GNU Make is a tool which controls the generation of executables and other non-source files of a program from the program's source files.
Make gets its knowledge of how to build your program from a file called the makefile, which lists each of the non-source files and how to compute it from other files. When you write a program, you should write a makefile for it, so that it is possible to use Make to build and install the program.
As a result, if you change a few source files and then run Make, it does not need to recompile all of your program. It updates only those non-source files that depend directly or indirectly on the source files that you changed.
arto update a library, or TeX or Makeinfo to format documentation.
A rule in the makefile tells Make how to execute a series of commands in order to build a target file from source files. It also specifies a list of dependencies of the target file. This list should include all files (whether source files or other targets) which are used as inputs to the commands in the rule.
Here is what a simple rule looks like:
target: dependencies ... commands ...
When you run Make, you can specify particular targets to update; otherwise, Make updates the first target listed in the makefile. Of course, any other target files needed as input for generating these targets must be updated first.
Make uses the makefile to figure out which target files ought to be brought up to date, and then determines which of them actually need to be updated. If a target file is newer than all of its dependencies, then it is already up to date, and it does not need to be regenerated. The other target files do need to be updated, but in the right order: each target file must be regenerated before it is used in regenerating other targets.
GNU Make has many powerful features for use in makefiles, beyond what other Make versions have. It can also regenerate, use, and then delete intermediate files which need not be saved.
GNU Make also has a few simple features that are very convenient. For
-o file option which says ``pretend that
source file file has not changed, even though it has changed.''
This is extremely useful when you add a new macro to a header file.
Most versions of Make will assume they must therefore recompile all the
source files that use the header file; but GNU Make gives you a way to
avoid the recompilation, in the case where you know your change to the
header file does not require it.
However, the most important difference between GNU Make and most versions of Make is that GNU Make is free software.
We have developed conventions for how to write Makefiles, which all GNU packages ought to follow. It is a good idea to follow these conventions in your program even if you don't intend it to be GNU software, so that users will be able to build your package just like many other packages, and will not need to learn anything special before doing so.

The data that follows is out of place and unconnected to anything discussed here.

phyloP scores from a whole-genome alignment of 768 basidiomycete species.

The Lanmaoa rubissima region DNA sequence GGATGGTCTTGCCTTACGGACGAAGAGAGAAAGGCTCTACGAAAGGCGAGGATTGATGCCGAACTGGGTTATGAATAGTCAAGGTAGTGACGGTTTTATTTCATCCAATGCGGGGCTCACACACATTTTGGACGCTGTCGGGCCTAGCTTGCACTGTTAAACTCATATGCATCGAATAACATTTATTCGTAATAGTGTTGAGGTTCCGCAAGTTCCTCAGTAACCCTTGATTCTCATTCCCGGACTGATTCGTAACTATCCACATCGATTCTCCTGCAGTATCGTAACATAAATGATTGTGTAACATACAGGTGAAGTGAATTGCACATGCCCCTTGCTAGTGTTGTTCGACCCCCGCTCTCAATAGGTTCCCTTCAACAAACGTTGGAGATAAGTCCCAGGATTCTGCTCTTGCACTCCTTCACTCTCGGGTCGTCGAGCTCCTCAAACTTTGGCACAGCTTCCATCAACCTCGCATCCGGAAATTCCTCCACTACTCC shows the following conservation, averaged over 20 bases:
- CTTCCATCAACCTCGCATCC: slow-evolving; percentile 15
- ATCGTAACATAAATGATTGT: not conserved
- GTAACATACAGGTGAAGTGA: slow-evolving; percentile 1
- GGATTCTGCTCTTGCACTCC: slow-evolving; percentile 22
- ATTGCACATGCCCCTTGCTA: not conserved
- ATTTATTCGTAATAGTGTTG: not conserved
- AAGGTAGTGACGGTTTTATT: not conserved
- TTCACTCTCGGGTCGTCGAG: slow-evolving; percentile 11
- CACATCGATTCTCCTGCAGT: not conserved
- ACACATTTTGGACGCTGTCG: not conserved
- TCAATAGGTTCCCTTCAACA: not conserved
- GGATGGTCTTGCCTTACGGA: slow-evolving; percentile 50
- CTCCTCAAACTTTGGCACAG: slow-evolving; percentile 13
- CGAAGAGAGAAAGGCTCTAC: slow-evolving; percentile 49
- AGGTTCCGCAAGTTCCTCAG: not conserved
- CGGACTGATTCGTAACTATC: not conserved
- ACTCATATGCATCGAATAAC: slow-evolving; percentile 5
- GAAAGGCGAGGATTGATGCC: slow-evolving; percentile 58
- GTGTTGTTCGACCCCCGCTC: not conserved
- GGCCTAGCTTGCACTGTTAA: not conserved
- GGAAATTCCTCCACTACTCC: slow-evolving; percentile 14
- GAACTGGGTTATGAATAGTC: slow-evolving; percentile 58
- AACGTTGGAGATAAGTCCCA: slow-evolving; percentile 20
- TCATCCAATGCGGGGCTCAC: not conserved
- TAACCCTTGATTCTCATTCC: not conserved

Make can be found on the main GNU ftp server: http://ftp.gnu.org/gnu/make/ (via HTTP) and ftp://ftp.gnu.org/gnu/make/ (via FTP). It can also be found on the GNU mirrors; please use a mirror if possible.
Documentation for Make is available online, as is documentation for most GNU software. You may also find more information about Make by running info make or man make, or by looking at /usr/share/doc/make/, /usr/local/doc/make/, or similar directories on your system. A brief summary is available by running make --help.
Make has the following mailing lists:
Security reports that should not be made immediately public can be sent directly to the maintainer. If there is no response to an urgent issue, you can escalate to the general security mailing list for advice.
Development of Make, and GNU in general, is a volunteer effort, and you can contribute. For information, please read How to help GNU. If you'd like to get involved, it's a good idea to join the discussion mailing list (see above).
Make is free software; you can redistribute it and/or modify it under the terms of the GNU General Public License as published by the Free Software Foundation; either version 3 of the License, or (at your option) any later version.
The Free Software Foundation is the principal organizational sponsor of the GNU Operating System. Support GNU and the FSF by buying manuals and gear, joining the FSF as an associate member, or making a donation, either directly to the FSF or via Flattr.